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The Boston Red Sox continue to neglect both the roster and one of the game's most engaged fan bases by doing not much of genuine importance this offseason. This lack of investment on the part of the team's high command continues a trend that dates back to at least the early 2020 trade that sent homegrown superstar and possible future Hall of Famer Mookie Betts to the Dodgers – a trade that thus far from the Boston standpoint looks like a disaster on a generational scale. 

That was prelude to the departure of homegrown superstar No. 2 Xander Bogaerts, who earlier this offseason inked a $280 million pact with the Padres. Reportedly, the Red Sox in their discussions with Bogaerts wound up roughly $100 million shy of the Padres' final figure. In no sense of the term is that a competitive offer. Understandably, the fearful attention of Red Sox fans is now on third baseman Rafael Devers, one of the best young hitters in franchise history who's slated for free agency following the 2023 season. Boston has vast resources and can afford to sign any player they choose, but the commitment from ownership seems to be woefully lacking. The suspicion is that such a lack of desire on the part of ownership and the frankly ham-fisted way the front office has gone about engaging Betts and Bogaerts will lead to Devers' departure. As backdrop to all of this is the Red Sox's failure to sign most of their (quite modest) winter targets. They had designs on Jose Abreu, Zach Eflin, Andrew Heaney, and Tommy Kahnle but lost out on each and every one of them. The front office, however, did go to the trouble of leaking "we lost" stories about those mostly C-tier free agents. 

On Tuesday at the introductory press conference of new Red Sox closer Kenley Jansen, team president and CEO Sam Kennedy was asked about the recent lack of effort on the part of ownership and the front office, and his answers ranged from inscrutable to "suggestive of an alternate reality." Chris Cotillo of has them all, but a couple bear highlighting. Regarding the loss of Bogaerts, Kennedy said: 

"I try not to look back. You can really harm yourself and harm your plan and harm decision-making if you get too caught up in regrets in the past or any type of fear of the future. I don't engage in any of those two activities. I don't focus on regrets of the past and I don't worry about the things I can't control in the future. What we're trying to do in the moment is make the right decisions for the Boston Red Sox. That's the job. It comes with painful, difficult decisions along the way."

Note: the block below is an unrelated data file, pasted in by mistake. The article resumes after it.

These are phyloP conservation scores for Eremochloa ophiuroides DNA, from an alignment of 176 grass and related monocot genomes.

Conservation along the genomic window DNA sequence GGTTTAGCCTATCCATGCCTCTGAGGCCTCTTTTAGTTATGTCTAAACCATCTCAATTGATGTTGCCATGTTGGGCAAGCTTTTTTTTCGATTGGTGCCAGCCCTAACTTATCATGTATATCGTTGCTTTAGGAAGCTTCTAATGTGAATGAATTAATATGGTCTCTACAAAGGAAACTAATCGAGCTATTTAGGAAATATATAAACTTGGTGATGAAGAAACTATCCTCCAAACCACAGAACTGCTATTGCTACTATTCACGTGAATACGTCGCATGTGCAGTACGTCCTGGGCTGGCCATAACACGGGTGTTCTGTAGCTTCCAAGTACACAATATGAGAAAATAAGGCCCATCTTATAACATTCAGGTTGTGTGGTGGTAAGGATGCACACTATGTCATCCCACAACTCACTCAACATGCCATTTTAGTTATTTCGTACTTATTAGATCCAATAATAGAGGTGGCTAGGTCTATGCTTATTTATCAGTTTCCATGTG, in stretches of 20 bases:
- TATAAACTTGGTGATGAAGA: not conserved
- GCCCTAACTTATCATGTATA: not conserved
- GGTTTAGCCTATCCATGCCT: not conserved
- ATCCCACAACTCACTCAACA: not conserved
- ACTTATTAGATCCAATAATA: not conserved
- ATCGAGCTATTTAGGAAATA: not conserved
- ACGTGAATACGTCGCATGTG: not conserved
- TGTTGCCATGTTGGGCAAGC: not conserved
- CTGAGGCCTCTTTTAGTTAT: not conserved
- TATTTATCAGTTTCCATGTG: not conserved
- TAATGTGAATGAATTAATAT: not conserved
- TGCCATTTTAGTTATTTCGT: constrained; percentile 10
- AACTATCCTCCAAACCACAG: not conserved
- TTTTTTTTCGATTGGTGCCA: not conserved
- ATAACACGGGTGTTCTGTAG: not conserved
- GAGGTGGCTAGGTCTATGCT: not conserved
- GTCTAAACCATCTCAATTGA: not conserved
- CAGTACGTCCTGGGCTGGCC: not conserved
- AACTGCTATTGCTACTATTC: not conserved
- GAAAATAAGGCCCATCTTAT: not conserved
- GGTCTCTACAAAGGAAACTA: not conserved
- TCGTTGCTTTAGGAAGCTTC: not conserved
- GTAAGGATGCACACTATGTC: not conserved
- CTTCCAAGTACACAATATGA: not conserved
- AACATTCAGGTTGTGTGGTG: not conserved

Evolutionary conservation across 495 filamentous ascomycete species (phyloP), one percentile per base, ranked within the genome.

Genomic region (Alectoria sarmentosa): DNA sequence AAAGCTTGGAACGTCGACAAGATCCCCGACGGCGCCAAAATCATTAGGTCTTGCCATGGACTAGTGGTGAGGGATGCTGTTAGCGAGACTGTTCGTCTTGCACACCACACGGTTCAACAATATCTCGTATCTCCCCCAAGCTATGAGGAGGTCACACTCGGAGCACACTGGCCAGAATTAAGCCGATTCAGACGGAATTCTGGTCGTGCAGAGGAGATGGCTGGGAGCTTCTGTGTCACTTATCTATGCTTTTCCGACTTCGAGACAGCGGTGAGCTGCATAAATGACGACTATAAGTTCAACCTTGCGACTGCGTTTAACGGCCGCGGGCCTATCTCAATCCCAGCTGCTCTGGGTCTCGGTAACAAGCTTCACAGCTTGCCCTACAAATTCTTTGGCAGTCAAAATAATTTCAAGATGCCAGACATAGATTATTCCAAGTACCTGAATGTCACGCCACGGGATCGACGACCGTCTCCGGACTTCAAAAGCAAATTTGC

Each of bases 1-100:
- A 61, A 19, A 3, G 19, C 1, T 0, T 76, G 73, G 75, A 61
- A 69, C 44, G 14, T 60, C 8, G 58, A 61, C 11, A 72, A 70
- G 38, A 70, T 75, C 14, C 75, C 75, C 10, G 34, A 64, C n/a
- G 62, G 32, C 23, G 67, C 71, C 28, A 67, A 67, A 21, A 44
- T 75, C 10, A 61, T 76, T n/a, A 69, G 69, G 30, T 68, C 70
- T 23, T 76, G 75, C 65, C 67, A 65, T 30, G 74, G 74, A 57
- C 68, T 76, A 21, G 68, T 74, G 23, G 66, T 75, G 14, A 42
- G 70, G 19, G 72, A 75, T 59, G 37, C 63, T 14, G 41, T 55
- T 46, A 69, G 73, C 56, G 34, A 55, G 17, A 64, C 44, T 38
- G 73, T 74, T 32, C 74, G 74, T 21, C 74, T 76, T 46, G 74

This is basically a deflection couched in the parlance of the life coach, which means it amounts to a non-answer. As for how the loss of Bogaerts will inform the team's approach to re-signing Devers, Kennedy had this to say: 

"We'll keep doing what I said we're going to do, which is making the right decisions."

This is basically a deflection couched in the parlance of the delusionist. Obviously, it's foolish to expect candor from C-suite types, but the lack of accountability on display does not suggest much is going to change in Boston, at least right away.  

Yes, the bar for making the postseason is lower than it's ever been, and the more balanced schedule of 2023 and beyond means that the Red Sox may not take as many intra-divisional lumps in the tough AL East. However, the larger reality is that this was a non-competitive Boston roster in 2022, and Chaim Bloom and team owners have methodically made it worse this offseason.